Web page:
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Ciceros Six-Part (not six paragraph) Oration:

Exordium (introduction)

Narration (background)

Partition (forecast and


thesis)

Confirmation (development
of points)

Literally, the web that draws listeners into the speech; the
speaker introduces the subject at hand and includes material that
makes the audience both attentive and receptive to the argument.
The hook. Here you can use an objective correlative. (Fancy
word for symbol or symbolic and meaningful event that
illustrates or makes clear the argument youre trying to present.
Background material or context on the topic or argument.
History and word on the street thinking.
Status quo thinking. Some people think this way . . .
Divides the topic into parts; makes clear which parts might be
omitted, and how parts will be arranged; and commits to a
thesis.
I could talk about this aspect or I could talk about that aspect,
but Im going to talk about . . .
Offers points to develop and substantiate the thesis and provides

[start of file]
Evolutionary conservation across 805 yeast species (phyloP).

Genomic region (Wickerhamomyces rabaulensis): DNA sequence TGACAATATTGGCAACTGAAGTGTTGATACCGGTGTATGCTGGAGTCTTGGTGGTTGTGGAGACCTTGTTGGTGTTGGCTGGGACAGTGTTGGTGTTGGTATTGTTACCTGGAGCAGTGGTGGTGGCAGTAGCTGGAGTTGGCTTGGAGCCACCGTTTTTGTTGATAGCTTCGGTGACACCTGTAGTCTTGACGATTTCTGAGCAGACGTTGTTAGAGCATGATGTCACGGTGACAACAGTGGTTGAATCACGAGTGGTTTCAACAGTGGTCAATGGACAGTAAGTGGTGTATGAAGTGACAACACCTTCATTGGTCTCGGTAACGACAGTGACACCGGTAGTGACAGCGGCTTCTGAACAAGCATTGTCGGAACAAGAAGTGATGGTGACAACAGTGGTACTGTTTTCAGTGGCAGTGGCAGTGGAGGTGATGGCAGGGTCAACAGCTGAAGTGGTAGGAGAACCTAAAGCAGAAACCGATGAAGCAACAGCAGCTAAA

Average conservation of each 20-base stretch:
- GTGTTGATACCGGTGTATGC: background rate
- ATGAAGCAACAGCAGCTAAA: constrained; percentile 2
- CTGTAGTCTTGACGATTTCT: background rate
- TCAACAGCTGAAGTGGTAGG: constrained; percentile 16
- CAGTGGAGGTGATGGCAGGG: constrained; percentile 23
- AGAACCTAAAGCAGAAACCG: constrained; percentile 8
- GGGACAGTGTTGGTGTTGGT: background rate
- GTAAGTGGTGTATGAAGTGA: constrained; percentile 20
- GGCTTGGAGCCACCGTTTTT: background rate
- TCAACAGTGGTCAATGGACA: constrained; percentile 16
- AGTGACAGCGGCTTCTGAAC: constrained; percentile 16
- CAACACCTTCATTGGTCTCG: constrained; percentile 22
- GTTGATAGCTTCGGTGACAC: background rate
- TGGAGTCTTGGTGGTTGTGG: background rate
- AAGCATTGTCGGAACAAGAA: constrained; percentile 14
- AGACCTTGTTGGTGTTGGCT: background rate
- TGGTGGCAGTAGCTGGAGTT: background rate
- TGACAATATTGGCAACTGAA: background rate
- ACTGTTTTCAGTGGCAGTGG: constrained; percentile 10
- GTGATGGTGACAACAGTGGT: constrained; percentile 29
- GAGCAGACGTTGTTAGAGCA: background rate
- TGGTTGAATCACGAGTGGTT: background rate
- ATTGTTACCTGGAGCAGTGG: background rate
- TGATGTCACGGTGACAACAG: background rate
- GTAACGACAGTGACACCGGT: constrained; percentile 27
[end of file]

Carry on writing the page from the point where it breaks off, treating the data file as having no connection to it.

reasons, details, illustrations, and examples in support of those
points.

Refutation (consideration of Considers possible objections to the thesis or its supporting


opposing positions)
points and tries to counter those objections.
Peroration (conclusion)

You may be thinking . . . But heres why youre wrong.


Draws together the entire argument as it makes the final
persuasive case to the audience.
So what? Present reasons why or how something could be
further studied or looked at.
Sometimes has a call-to-action. Sometimes offers a new but
related idea
Your absolute final sentence should have a cadence to it. Think
iambic pentameter. This cadence leaves the reader with warm
fuzzys.